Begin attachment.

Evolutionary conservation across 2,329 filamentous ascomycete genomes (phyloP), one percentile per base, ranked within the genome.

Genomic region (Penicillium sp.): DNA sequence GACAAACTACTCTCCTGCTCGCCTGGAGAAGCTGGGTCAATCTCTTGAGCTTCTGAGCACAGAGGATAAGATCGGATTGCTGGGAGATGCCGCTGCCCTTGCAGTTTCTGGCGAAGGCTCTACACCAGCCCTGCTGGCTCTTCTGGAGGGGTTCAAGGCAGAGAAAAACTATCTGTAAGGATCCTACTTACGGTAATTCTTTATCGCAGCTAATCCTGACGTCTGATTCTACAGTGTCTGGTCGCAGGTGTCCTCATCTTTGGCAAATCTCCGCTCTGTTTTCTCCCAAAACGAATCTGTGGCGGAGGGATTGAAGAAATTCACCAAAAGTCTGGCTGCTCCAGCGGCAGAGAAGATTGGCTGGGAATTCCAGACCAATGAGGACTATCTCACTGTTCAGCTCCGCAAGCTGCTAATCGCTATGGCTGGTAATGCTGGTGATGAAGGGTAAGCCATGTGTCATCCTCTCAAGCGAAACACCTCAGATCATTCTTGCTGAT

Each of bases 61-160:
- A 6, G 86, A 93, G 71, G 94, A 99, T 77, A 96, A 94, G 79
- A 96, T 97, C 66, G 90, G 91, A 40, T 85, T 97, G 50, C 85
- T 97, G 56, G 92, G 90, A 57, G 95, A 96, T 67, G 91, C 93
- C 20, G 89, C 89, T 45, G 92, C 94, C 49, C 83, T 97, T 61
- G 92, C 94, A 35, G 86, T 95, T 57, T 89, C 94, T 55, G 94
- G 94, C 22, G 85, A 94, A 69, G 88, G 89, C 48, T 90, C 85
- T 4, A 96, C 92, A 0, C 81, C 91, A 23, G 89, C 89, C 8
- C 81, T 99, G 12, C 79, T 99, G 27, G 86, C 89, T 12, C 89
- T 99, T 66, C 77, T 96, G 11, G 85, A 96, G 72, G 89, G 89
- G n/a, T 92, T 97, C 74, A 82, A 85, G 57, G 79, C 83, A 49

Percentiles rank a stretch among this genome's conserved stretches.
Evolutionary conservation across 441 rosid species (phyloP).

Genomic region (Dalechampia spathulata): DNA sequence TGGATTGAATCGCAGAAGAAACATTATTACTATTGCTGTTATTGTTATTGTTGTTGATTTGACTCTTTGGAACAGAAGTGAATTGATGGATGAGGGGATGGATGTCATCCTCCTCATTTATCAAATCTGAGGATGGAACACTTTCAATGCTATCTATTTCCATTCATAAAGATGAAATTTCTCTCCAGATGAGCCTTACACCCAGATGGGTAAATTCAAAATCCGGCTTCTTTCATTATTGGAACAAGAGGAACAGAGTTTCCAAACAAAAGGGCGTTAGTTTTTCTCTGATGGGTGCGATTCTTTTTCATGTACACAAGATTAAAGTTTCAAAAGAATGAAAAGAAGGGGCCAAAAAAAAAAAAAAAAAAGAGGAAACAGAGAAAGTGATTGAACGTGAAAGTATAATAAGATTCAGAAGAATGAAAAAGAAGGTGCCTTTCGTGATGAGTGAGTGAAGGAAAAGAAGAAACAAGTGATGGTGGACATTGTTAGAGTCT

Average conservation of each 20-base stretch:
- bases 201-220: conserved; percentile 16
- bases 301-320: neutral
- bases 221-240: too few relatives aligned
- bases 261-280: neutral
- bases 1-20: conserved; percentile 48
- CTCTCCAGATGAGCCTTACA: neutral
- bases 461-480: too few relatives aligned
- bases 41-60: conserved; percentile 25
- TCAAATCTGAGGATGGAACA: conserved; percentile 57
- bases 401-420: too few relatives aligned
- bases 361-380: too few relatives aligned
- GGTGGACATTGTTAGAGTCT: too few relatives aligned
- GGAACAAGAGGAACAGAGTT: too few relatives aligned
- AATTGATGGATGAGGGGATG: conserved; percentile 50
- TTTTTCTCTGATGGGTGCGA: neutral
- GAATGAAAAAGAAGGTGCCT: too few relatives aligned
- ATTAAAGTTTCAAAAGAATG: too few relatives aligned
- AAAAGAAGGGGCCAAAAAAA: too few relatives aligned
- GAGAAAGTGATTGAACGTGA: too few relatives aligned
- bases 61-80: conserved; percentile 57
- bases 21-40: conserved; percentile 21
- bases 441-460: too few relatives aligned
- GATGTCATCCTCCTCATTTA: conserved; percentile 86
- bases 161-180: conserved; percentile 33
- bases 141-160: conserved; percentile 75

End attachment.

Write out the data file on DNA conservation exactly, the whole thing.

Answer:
Evolutionary conservation across 2,329 filamentous ascomycete genomes (phyloP), one percentile per base, ranked within the genome.

Genomic region (Penicillium sp.): DNA sequence GACAAACTACTCTCCTGCTCGCCTGGAGAAGCTGGGTCAATCTCTTGAGCTTCTGAGCACAGAGGATAAGATCGGATTGCTGGGAGATGCCGCTGCCCTTGCAGTTTCTGGCGAAGGCTCTACACCAGCCCTGCTGGCTCTTCTGGAGGGGTTCAAGGCAGAGAAAAACTATCTGTAAGGATCCTACTTACGGTAATTCTTTATCGCAGCTAATCCTGACGTCTGATTCTACAGTGTCTGGTCGCAGGTGTCCTCATCTTTGGCAAATCTCCGCTCTGTTTTCTCCCAAAACGAATCTGTGGCGGAGGGATTGAAGAAATTCACCAAAAGTCTGGCTGCTCCAGCGGCAGAGAAGATTGGCTGGGAATTCCAGACCAATGAGGACTATCTCACTGTTCAGCTCCGCAAGCTGCTAATCGCTATGGCTGGTAATGCTGGTGATGAAGGGTAAGCCATGTGTCATCCTCTCAAGCGAAACACCTCAGATCATTCTTGCTGAT

Each of bases 61-160:
- A 6, G 86, A 93, G 71, G 94, A 99, T 77, A 96, A 94, G 79
- A 96, T 97, C 66, G 90, G 91, A 40, T 85, T 97, G 50, C 85
- T 97, G 56, G 92, G 90, A 57, G 95, A 96, T 67, G 91, C 93
- C 20, G 89, C 89, T 45, G 92, C 94, C 49, C 83, T 97, T 61
- G 92, C 94, A 35, G 86, T 95, T 57, T 89, C 94, T 55, G 94
- G 94, C 22, G 85, A 94, A 69, G 88, G 89, C 48, T 90, C 85
- T 4, A 96, C 92, A 0, C 81, C 91, A 23, G 89, C 89, C 8
- C 81, T 99, G 12, C 79, T 99, G 27, G 86, C 89, T 12, C 89
- T 99, T 66, C 77, T 96, G 11, G 85, A 96, G 72, G 89, G 89
- G n/a, T 92, T 97, C 74, A 82, A 85, G 57, G 79, C 83, A 49

Percentiles rank a stretch among this genome's conserved stretches.
Evolutionary conservation across 441 rosid species (phyloP).

Genomic region (Dalechampia spathulata): DNA sequence TGGATTGAATCGCAGAAGAAACATTATTACTATTGCTGTTATTGTTATTGTTGTTGATTTGACTCTTTGGAACAGAAGTGAATTGATGGATGAGGGGATGGATGTCATCCTCCTCATTTATCAAATCTGAGGATGGAACACTTTCAATGCTATCTATTTCCATTCATAAAGATGAAATTTCTCTCCAGATGAGCCTTACACCCAGATGGGTAAATTCAAAATCCGGCTTCTTTCATTATTGGAACAAGAGGAACAGAGTTTCCAAACAAAAGGGCGTTAGTTTTTCTCTGATGGGTGCGATTCTTTTTCATGTACACAAGATTAAAGTTTCAAAAGAATGAAAAGAAGGGGCCAAAAAAAAAAAAAAAAAAGAGGAAACAGAGAAAGTGATTGAACGTGAAAGTATAATAAGATTCAGAAGAATGAAAAAGAAGGTGCCTTTCGTGATGAGTGAGTGAAGGAAAAGAAGAAACAAGTGATGGTGGACATTGTTAGAGTCT

Average conservation of each 20-base stretch:
- bases 201-220: conserved; percentile 16
- bases 301-320: neutral
- bases 221-240: too few relatives aligned
- bases 261-280: neutral
- bases 1-20: conserved; percentile 48
- CTCTCCAGATGAGCCTTACA: neutral
- bases 461-480: too few relatives aligned
- bases 41-60: conserved; percentile 25
- TCAAATCTGAGGATGGAACA: conserved; percentile 57
- bases 401-420: too few relatives aligned
- bases 361-380: too few relatives aligned
- GGTGGACATTGTTAGAGTCT: too few relatives aligned
- GGAACAAGAGGAACAGAGTT: too few relatives aligned
- AATTGATGGATGAGGGGATG: conserved; percentile 50
- TTTTTCTCTGATGGGTGCGA: neutral
- GAATGAAAAAGAAGGTGCCT: too few relatives aligned
- ATTAAAGTTTCAAAAGAATG: too few relatives aligned
- AAAAGAAGGGGCCAAAAAAA: too few relatives aligned
- GAGAAAGTGATTGAACGTGA: too few relatives aligned
- bases 61-80: conserved; percentile 57
- bases 21-40: conserved; percentile 21
- bases 441-460: too few relatives aligned
- GATGTCATCCTCCTCATTTA: conserved; percentile 86
- bases 161-180: conserved; percentile 33
- bases 141-160: conserved; percentile 75